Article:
Church of England threatened by split over homosexuality

(Photo: REUTERS / Toby Melville)Clergy members listen during the enthronement ceremony for the new Archbishop of Canterbury, Justin Welby, at Canterbury Cathedral at Canterbury, southern England March 21, 2013. The new spiritual leader of the world's Anglicans was enthroned by a female cleric, taking the helm at a time when the troubled church risks tearing itself apart over gay marriage and women bishops.

A group of parishes in Britain is said to be preparing what could lead to the first formal split in the Church of England over the issue of homosexuality by forming a "shadow synod."

Almost a dozen congregations in the England plan to meet this week to discuss what could lead to the formation of a new church within the Anglican Communion, The Daily Telegraph reports.

They are due in Tunbridge Wells, Kent, in southern England later this week for the first session of what they say could eventually develop into an alternative Anglican church in England.

Organizers come from the conservative evangelical wing of the church, but the Telegraph reports they have no immediate plans to break away.

They are, however, forming "embryonic" structures that could be used to do so if the established church moves further in what they see as a liberal direction on issues such as human sexuality.

The 80 million strong Anglican Communion has already encountered a major rift and formal splits in the US and Canada after the ordination of openly gay bishops, which traditionalists say goes against the teaching of the Bible.

It has also faced threatened splits from African churches in the communion, many of which are vehemently opposed to giving way on issues around homosexuality, including ordination of gay clergy and same-sex marriage.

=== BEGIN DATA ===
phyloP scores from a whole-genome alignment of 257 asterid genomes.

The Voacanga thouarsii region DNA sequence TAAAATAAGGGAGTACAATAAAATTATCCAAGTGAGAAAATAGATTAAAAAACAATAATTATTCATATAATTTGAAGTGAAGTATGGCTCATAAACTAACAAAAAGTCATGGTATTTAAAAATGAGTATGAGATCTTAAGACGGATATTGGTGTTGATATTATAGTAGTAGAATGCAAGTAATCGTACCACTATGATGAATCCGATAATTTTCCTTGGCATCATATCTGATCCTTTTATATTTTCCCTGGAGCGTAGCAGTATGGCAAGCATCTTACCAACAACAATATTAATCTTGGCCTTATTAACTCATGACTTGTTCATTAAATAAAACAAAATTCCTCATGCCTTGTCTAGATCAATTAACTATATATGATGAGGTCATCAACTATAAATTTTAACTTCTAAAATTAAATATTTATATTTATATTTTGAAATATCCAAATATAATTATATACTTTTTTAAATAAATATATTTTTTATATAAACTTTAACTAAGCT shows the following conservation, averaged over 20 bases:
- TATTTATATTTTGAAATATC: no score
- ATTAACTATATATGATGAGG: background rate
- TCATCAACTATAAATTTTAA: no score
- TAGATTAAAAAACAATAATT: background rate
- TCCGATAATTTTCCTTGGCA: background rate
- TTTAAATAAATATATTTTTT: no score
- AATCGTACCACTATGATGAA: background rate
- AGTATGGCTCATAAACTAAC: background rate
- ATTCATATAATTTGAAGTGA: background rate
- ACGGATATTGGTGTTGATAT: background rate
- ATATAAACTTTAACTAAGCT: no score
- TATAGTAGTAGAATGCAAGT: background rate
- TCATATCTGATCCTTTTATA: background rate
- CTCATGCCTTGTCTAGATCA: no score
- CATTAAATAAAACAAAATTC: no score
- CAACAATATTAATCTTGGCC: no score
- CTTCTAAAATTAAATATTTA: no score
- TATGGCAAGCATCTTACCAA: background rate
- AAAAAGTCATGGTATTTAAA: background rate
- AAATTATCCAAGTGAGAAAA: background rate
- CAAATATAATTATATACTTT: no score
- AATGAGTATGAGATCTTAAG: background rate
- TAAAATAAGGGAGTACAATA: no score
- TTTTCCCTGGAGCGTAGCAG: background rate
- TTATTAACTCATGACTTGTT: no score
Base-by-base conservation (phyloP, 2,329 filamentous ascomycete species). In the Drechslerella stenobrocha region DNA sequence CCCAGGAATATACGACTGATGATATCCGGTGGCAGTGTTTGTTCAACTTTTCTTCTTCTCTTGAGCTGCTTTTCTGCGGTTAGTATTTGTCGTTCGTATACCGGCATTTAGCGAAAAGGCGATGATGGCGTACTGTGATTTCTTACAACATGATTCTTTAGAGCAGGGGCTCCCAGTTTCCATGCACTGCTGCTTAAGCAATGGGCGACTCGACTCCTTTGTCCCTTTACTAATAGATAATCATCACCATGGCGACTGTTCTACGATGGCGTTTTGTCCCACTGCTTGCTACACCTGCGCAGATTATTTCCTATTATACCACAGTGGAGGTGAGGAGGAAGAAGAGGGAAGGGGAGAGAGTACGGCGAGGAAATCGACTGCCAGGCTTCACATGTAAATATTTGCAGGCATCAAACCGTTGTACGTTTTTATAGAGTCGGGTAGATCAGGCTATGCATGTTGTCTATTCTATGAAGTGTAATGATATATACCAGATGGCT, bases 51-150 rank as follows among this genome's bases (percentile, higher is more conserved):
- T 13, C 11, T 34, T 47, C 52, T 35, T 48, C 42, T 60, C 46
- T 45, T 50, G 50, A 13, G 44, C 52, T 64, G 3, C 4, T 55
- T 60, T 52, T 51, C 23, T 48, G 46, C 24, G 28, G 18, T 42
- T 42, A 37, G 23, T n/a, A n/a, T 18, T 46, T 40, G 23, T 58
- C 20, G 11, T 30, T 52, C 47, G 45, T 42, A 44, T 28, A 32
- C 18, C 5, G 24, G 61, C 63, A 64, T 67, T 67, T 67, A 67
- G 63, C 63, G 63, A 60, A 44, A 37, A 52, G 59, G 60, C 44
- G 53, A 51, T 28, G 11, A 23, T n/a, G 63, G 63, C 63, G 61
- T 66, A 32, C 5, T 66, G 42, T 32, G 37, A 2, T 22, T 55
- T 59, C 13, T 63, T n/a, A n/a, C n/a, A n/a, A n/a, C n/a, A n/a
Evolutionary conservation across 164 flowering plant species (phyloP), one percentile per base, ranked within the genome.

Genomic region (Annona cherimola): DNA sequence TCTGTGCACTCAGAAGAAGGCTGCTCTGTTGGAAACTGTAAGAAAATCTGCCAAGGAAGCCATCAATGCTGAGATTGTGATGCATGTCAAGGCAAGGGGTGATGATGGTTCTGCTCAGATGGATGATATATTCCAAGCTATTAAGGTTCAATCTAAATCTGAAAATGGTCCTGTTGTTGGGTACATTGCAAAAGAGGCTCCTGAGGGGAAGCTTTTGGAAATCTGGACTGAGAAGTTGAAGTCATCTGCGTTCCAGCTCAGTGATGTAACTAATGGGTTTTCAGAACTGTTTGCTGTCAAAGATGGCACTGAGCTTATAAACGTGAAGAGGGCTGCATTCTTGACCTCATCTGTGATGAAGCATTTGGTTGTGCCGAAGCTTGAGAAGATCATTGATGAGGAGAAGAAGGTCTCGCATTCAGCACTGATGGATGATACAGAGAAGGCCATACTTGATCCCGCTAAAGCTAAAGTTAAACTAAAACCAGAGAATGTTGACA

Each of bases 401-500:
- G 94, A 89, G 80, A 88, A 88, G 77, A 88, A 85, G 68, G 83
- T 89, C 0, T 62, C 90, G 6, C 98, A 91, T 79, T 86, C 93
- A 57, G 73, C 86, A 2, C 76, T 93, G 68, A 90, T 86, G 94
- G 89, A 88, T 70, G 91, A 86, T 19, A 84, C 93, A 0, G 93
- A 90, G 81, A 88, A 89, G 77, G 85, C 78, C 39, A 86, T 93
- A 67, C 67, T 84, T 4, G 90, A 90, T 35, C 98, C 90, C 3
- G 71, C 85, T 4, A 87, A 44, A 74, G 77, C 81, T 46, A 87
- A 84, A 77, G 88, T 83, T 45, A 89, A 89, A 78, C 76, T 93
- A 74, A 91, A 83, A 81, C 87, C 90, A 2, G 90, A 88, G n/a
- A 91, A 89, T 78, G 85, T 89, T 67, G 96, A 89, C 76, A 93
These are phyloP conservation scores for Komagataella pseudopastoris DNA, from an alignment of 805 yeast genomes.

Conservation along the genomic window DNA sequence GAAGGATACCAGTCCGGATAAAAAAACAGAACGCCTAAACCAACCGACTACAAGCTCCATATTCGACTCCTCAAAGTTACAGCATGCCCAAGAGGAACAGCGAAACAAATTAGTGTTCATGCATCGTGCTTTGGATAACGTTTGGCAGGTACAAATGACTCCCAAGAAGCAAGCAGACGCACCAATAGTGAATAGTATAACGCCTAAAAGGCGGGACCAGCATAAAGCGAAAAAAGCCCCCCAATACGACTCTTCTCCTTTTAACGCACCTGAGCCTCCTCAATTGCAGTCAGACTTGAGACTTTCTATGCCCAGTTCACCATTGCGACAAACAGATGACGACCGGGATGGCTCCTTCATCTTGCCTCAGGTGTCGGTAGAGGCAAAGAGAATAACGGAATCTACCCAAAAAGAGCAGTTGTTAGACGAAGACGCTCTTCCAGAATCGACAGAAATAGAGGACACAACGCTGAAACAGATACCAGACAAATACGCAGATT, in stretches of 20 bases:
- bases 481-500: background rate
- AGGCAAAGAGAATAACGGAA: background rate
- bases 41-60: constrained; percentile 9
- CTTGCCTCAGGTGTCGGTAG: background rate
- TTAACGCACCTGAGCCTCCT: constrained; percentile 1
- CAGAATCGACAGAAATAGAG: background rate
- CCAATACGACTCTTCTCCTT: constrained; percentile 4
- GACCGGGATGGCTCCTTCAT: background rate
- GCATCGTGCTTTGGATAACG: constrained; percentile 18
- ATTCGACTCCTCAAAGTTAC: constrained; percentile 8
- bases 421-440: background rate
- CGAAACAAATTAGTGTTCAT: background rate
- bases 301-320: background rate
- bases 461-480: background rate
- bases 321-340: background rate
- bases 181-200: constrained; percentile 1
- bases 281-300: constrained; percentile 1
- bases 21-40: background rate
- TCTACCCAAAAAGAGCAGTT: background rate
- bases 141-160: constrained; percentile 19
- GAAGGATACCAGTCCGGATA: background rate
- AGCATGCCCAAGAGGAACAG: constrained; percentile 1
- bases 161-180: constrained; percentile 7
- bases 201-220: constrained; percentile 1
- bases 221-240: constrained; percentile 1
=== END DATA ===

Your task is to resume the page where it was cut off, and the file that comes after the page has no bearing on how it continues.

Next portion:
The new alliance in England will be viewed as a "church within a church" but founders have not ruled out full separation if, for example, the Church of England offers blessing-style services for same-sex unions.

Anglicans bishops are expected to consider this in the next few months.

Differences over sexuality have already triggered a major rift in the 80 million-strong worldwide Anglican Communion and formal splits in the US and Canada after the ordination of openly gay bishops, which traditionalists say goes against biblical teaching.

Congregations from the dioceses of Rochester, Canterbury and Chichester will become founder members of the new grouping, which does not yet have a name, but they expect others to join.

They claim the Church of England's leadership is progressively "watering down" centuries-old teaching, not just over the issue of sexuality but many core beliefs including the authority of the Bible.

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